The study uses transitional justice to explore the role of the Dutch Reformed Church in
South Africa during processes of societal change and compares it with the Chilean
Catholic Church during processes of societal change in Chile.
A descriptive approach to Christian ethics is applied, and transitional justice is used as a
theoretical instrument by means of which the comparison with the Chilean Catholic Church
is systematised and focussed. Despite not applying the conventional normative approach
to Christian ethics it seeks to contribute to the discipline by investigating the structure of
Christian communities engagement in processes of political transition. The study is
inductive in the sense that it uses transitional justice as an instrument by means of which
to identify emerging themes.
Transitional justice is a useful instrument as it encompasses both judicial and non-judicial
elements. The Chilean Cathollic Church was chosen due to a number of reasons. The
first is historical proximity: the Chilean totalitarian regime came to an end shortly before
the end of apartheid regime of South Africa. The second is key socio-political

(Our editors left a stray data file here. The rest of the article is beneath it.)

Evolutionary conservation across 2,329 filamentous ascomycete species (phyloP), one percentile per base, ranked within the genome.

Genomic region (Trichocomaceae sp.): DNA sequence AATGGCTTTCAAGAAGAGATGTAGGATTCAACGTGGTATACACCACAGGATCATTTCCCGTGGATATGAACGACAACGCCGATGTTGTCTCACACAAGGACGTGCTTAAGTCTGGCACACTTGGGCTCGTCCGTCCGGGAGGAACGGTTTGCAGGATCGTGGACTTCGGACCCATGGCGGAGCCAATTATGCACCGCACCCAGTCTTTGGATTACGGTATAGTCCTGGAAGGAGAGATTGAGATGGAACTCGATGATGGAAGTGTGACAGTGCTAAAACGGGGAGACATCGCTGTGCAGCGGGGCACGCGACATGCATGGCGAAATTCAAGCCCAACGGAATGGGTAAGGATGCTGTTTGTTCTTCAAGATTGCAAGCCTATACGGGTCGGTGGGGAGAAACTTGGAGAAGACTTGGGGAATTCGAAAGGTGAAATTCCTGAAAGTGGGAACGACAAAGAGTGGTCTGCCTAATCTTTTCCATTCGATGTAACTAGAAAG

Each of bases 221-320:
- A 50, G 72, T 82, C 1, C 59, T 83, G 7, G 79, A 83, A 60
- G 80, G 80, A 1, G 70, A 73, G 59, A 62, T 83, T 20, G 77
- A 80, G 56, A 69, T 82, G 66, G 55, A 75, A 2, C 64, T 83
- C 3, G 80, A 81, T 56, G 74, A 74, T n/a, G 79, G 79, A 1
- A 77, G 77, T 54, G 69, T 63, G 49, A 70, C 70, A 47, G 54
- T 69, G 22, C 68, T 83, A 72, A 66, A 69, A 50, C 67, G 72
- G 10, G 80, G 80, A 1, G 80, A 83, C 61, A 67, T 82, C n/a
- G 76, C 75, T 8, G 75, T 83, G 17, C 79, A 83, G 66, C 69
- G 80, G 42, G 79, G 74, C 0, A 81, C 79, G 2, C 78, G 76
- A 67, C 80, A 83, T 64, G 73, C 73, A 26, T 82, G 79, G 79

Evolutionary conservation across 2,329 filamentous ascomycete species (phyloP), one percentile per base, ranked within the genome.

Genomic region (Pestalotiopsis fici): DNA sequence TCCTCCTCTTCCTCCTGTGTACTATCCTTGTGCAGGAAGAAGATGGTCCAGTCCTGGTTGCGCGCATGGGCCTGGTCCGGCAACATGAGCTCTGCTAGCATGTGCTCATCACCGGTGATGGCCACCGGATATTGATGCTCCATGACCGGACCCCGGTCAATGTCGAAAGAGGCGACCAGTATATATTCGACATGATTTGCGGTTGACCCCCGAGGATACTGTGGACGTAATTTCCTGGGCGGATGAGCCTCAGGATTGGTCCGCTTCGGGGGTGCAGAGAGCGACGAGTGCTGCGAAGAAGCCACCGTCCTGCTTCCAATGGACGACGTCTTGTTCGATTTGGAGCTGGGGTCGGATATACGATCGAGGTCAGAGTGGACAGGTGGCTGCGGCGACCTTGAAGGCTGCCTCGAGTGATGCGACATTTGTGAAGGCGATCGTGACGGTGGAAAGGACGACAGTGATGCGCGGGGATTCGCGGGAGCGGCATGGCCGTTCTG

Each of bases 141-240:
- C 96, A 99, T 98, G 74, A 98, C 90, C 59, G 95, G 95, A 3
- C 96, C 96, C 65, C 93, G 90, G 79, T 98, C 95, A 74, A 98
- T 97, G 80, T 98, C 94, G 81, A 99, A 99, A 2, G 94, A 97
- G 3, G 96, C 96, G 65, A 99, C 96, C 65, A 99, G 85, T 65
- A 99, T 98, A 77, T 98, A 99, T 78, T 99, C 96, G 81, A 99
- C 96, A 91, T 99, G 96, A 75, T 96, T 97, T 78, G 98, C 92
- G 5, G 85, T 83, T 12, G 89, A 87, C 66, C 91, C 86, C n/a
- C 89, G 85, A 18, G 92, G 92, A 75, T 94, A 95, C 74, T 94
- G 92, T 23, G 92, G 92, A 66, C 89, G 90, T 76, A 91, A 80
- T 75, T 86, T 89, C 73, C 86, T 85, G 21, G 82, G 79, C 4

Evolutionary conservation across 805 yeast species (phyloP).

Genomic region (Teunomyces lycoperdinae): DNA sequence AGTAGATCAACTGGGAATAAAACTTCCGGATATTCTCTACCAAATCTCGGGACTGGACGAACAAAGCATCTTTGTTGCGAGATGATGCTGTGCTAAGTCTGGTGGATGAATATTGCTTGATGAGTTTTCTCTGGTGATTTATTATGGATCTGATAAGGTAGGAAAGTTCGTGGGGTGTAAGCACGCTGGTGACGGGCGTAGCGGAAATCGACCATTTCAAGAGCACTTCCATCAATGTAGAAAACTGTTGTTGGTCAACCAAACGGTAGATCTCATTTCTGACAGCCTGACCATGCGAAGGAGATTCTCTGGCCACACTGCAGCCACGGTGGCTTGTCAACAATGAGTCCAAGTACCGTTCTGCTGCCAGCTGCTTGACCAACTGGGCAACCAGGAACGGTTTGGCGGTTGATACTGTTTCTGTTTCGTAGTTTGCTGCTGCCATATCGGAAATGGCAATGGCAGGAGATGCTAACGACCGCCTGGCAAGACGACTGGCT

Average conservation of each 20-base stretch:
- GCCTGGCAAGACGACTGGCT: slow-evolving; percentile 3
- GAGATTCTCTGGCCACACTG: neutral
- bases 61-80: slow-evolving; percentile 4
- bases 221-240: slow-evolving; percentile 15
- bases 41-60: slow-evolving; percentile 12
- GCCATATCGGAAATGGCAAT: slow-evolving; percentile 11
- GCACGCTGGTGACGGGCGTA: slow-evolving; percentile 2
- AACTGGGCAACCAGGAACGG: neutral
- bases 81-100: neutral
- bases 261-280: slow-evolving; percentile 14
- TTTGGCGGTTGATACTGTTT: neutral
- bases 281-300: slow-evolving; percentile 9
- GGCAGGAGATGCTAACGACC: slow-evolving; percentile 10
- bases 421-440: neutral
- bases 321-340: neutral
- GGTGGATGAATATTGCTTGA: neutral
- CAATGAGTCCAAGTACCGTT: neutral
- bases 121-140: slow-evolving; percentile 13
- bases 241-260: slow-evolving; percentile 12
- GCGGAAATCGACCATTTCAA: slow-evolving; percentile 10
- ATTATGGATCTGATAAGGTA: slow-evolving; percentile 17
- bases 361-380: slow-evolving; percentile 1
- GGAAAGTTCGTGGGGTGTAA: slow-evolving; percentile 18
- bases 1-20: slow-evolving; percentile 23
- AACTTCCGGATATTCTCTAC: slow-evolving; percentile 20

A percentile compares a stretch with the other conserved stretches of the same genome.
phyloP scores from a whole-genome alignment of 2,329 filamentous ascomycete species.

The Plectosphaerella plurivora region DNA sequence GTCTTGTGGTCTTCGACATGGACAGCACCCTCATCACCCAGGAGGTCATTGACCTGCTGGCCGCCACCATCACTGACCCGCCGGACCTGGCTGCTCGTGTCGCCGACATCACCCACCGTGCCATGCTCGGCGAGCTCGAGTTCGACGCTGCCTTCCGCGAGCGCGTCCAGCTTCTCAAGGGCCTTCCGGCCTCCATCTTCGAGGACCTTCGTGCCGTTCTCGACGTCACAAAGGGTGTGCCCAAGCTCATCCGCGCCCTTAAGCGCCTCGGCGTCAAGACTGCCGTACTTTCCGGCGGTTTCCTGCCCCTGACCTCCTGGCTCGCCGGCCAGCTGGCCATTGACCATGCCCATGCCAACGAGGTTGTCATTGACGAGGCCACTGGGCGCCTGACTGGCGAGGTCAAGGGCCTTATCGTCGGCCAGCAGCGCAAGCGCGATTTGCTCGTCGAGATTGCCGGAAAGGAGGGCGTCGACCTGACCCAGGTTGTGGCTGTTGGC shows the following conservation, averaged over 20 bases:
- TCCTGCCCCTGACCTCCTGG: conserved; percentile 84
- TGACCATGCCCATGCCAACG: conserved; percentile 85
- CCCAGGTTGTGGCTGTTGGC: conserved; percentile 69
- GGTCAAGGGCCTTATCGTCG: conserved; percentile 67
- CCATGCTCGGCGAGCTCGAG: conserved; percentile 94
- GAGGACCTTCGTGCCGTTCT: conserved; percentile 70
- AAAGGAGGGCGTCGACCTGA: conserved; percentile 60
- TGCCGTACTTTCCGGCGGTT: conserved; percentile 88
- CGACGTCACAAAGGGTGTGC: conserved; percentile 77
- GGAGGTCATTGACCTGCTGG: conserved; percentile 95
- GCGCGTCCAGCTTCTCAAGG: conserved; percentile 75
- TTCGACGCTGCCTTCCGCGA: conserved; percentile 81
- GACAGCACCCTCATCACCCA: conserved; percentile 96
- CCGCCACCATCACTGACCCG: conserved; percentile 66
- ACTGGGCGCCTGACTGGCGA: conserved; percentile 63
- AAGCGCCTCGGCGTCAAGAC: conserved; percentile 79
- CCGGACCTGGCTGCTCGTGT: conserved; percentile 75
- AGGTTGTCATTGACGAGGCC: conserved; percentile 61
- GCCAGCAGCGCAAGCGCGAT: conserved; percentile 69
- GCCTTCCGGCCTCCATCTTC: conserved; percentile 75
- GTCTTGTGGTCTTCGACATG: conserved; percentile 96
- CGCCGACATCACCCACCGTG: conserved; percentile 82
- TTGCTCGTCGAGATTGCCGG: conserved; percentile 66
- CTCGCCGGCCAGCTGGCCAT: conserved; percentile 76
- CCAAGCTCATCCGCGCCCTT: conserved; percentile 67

correspondences, including importantly that Chile instituted a national truth and
reconciliation commission from which South Africa drew much inspiration.
Both churches utilized their structures in order to serve a struggling community. The
difference came when the Dutch Reformed Church chose for the upliftment of a single
ethnic group, namely the Afrikaner, and the Chilean Catholic Church kept the whole
Chilean society in view. A second differing and defining factor was the Dutch Reformed
Church aligning with a political party and a political ideology. In the context of the Dutch
Reformed Church the focus on a single ethnic group lead to the development of an
ideology based on the idea that the Afrikaner was predestined by God to bring God s light
to Africa. The idea of predestination later developed into a pseudo-gospel where the
members of this group believed that racial differentiation was a prerequisite for salvation.
The pseudo-gospel, in the Dutch Reformed Church later influenced the church s
comments on and suggestions regarding legislation such as mixed marriages, border
control, geographical settlement and voting rights. The ecclesial reflection of the Chilean
Catholic Church, on the other hand, resulted in a church focused on ministering to the needs of a greater society struggling under a dictatorship. The community suffered
ubductions, unfair labour practices, poverty, torture and harsh living conditions. The
Chilean Catholic Church ministered to these needs by establishing offices around the
country rendering free social, welfare and judicial services. The Chilean Catholic Church
further endeavoured to bring opposition parties into talks to end the time of the military